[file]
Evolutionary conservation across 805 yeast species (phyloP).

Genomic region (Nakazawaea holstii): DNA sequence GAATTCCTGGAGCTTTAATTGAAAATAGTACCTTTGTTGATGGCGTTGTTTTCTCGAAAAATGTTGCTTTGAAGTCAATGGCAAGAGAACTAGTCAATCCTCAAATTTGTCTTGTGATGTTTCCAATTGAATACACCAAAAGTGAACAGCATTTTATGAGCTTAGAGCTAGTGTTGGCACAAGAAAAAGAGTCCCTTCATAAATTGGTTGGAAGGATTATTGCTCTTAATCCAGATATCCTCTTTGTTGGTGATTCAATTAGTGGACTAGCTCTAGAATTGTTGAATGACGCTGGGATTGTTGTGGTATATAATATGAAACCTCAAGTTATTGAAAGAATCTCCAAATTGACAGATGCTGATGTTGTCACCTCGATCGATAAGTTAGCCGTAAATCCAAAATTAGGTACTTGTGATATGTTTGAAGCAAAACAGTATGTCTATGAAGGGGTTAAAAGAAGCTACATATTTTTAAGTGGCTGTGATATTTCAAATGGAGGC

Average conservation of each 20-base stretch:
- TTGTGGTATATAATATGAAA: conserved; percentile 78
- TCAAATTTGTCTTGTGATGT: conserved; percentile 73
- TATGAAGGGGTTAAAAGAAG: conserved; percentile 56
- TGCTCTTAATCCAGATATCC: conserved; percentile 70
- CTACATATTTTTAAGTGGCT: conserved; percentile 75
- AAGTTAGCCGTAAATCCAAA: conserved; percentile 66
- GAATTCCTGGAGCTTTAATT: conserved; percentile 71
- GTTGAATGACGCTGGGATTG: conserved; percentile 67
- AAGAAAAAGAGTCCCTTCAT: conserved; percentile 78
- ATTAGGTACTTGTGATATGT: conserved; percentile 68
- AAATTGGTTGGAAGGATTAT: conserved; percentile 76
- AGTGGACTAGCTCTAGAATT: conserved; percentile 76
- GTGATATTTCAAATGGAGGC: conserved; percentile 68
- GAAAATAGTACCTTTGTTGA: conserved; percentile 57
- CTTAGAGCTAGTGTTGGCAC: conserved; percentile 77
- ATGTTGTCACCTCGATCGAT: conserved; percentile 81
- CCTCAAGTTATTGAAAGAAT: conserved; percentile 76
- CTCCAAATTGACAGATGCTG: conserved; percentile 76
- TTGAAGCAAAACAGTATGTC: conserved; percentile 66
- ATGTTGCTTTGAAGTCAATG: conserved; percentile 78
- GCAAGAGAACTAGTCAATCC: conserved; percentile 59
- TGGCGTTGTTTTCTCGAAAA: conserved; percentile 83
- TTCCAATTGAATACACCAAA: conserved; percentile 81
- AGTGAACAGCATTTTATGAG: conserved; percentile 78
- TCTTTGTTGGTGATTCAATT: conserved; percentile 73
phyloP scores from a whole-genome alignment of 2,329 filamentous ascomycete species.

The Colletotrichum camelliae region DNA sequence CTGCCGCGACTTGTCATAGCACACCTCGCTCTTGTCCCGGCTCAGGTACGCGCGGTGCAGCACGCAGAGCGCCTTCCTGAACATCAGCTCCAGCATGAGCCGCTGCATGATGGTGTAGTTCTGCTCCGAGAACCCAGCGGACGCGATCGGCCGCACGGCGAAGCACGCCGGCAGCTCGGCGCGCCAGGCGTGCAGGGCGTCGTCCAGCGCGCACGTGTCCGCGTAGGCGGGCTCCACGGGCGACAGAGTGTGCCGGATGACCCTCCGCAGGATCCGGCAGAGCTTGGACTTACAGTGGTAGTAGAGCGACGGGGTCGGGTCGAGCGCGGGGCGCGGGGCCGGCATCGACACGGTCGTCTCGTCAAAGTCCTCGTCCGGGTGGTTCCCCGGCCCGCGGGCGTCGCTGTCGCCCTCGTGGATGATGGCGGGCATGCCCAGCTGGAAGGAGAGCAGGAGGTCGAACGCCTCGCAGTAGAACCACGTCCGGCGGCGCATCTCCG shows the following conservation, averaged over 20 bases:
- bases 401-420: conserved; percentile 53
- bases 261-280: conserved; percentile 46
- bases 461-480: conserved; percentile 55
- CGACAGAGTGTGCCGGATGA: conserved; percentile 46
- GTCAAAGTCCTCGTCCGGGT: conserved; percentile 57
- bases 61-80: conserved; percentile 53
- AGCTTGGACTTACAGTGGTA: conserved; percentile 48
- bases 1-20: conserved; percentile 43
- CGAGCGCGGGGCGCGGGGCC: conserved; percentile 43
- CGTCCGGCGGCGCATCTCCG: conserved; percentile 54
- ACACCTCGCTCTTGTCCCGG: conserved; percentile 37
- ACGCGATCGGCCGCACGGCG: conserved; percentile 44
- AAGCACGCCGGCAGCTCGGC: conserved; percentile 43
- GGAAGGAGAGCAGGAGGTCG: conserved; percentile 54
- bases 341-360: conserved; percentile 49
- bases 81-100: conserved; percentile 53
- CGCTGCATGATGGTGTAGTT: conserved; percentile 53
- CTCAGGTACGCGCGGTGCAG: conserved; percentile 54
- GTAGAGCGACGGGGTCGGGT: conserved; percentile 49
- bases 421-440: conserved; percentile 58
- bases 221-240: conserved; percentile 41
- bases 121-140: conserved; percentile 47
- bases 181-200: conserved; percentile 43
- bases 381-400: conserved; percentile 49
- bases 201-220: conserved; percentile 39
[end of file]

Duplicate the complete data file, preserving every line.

Evolutionary conservation across 805 yeast species (phyloP).

Genomic region (Nakazawaea holstii): DNA sequence GAATTCCTGGAGCTTTAATTGAAAATAGTACCTTTGTTGATGGCGTTGTTTTCTCGAAAAATGTTGCTTTGAAGTCAATGGCAAGAGAACTAGTCAATCCTCAAATTTGTCTTGTGATGTTTCCAATTGAATACACCAAAAGTGAACAGCATTTTATGAGCTTAGAGCTAGTGTTGGCACAAGAAAAAGAGTCCCTTCATAAATTGGTTGGAAGGATTATTGCTCTTAATCCAGATATCCTCTTTGTTGGTGATTCAATTAGTGGACTAGCTCTAGAATTGTTGAATGACGCTGGGATTGTTGTGGTATATAATATGAAACCTCAAGTTATTGAAAGAATCTCCAAATTGACAGATGCTGATGTTGTCACCTCGATCGATAAGTTAGCCGTAAATCCAAAATTAGGTACTTGTGATATGTTTGAAGCAAAACAGTATGTCTATGAAGGGGTTAAAAGAAGCTACATATTTTTAAGTGGCTGTGATATTTCAAATGGAGGC

Average conservation of each 20-base stretch:
- TTGTGGTATATAATATGAAA: conserved; percentile 78
- TCAAATTTGTCTTGTGATGT: conserved; percentile 73
- TATGAAGGGGTTAAAAGAAG: conserved; percentile 56
- TGCTCTTAATCCAGATATCC: conserved; percentile 70
- CTACATATTTTTAAGTGGCT: conserved; percentile 75
- AAGTTAGCCGTAAATCCAAA: conserved; percentile 66
- GAATTCCTGGAGCTTTAATT: conserved; percentile 71
- GTTGAATGACGCTGGGATTG: conserved; percentile 67
- AAGAAAAAGAGTCCCTTCAT: conserved; percentile 78
- ATTAGGTACTTGTGATATGT: conserved; percentile 68
- AAATTGGTTGGAAGGATTAT: conserved; percentile 76
- AGTGGACTAGCTCTAGAATT: conserved; percentile 76
- GTGATATTTCAAATGGAGGC: conserved; percentile 68
- GAAAATAGTACCTTTGTTGA: conserved; percentile 57
- CTTAGAGCTAGTGTTGGCAC: conserved; percentile 77
- ATGTTGTCACCTCGATCGAT: conserved; percentile 81
- CCTCAAGTTATTGAAAGAAT: conserved; percentile 76
- CTCCAAATTGACAGATGCTG: conserved; percentile 76
- TTGAAGCAAAACAGTATGTC: conserved; percentile 66
- ATGTTGCTTTGAAGTCAATG: conserved; percentile 78
- GCAAGAGAACTAGTCAATCC: conserved; percentile 59
- TGGCGTTGTTTTCTCGAAAA: conserved; percentile 83
- TTCCAATTGAATACACCAAA: conserved; percentile 81
- AGTGAACAGCATTTTATGAG: conserved; percentile 78
- TCTTTGTTGGTGATTCAATT: conserved; percentile 73
phyloP scores from a whole-genome alignment of 2,329 filamentous ascomycete species.

The Colletotrichum camelliae region DNA sequence CTGCCGCGACTTGTCATAGCACACCTCGCTCTTGTCCCGGCTCAGGTACGCGCGGTGCAGCACGCAGAGCGCCTTCCTGAACATCAGCTCCAGCATGAGCCGCTGCATGATGGTGTAGTTCTGCTCCGAGAACCCAGCGGACGCGATCGGCCGCACGGCGAAGCACGCCGGCAGCTCGGCGCGCCAGGCGTGCAGGGCGTCGTCCAGCGCGCACGTGTCCGCGTAGGCGGGCTCCACGGGCGACAGAGTGTGCCGGATGACCCTCCGCAGGATCCGGCAGAGCTTGGACTTACAGTGGTAGTAGAGCGACGGGGTCGGGTCGAGCGCGGGGCGCGGGGCCGGCATCGACACGGTCGTCTCGTCAAAGTCCTCGTCCGGGTGGTTCCCCGGCCCGCGGGCGTCGCTGTCGCCCTCGTGGATGATGGCGGGCATGCCCAGCTGGAAGGAGAGCAGGAGGTCGAACGCCTCGCAGTAGAACCACGTCCGGCGGCGCATCTCCG shows the following conservation, averaged over 20 bases:
- bases 401-420: conserved; percentile 53
- bases 261-280: conserved; percentile 46
- bases 461-480: conserved; percentile 55
- CGACAGAGTGTGCCGGATGA: conserved; percentile 46
- GTCAAAGTCCTCGTCCGGGT: conserved; percentile 57
- bases 61-80: conserved; percentile 53
- AGCTTGGACTTACAGTGGTA: conserved; percentile 48
- bases 1-20: conserved; percentile 43
- CGAGCGCGGGGCGCGGGGCC: conserved; percentile 43
- CGTCCGGCGGCGCATCTCCG: conserved; percentile 54
- ACACCTCGCTCTTGTCCCGG: conserved; percentile 37
- ACGCGATCGGCCGCACGGCG: conserved; percentile 44
- AAGCACGCCGGCAGCTCGGC: conserved; percentile 43
- GGAAGGAGAGCAGGAGGTCG: conserved; percentile 54
- bases 341-360: conserved; percentile 49
- bases 81-100: conserved; percentile 53
- CGCTGCATGATGGTGTAGTT: conserved; percentile 53
- CTCAGGTACGCGCGGTGCAG: conserved; percentile 54
- GTAGAGCGACGGGGTCGGGT: conserved; percentile 49
- bases 421-440: conserved; percentile 58
- bases 221-240: conserved; percentile 41
- bases 121-140: conserved; percentile 47
- bases 181-200: conserved; percentile 43
- bases 381-400: conserved; percentile 49
- bases 201-220: conserved; percentile 39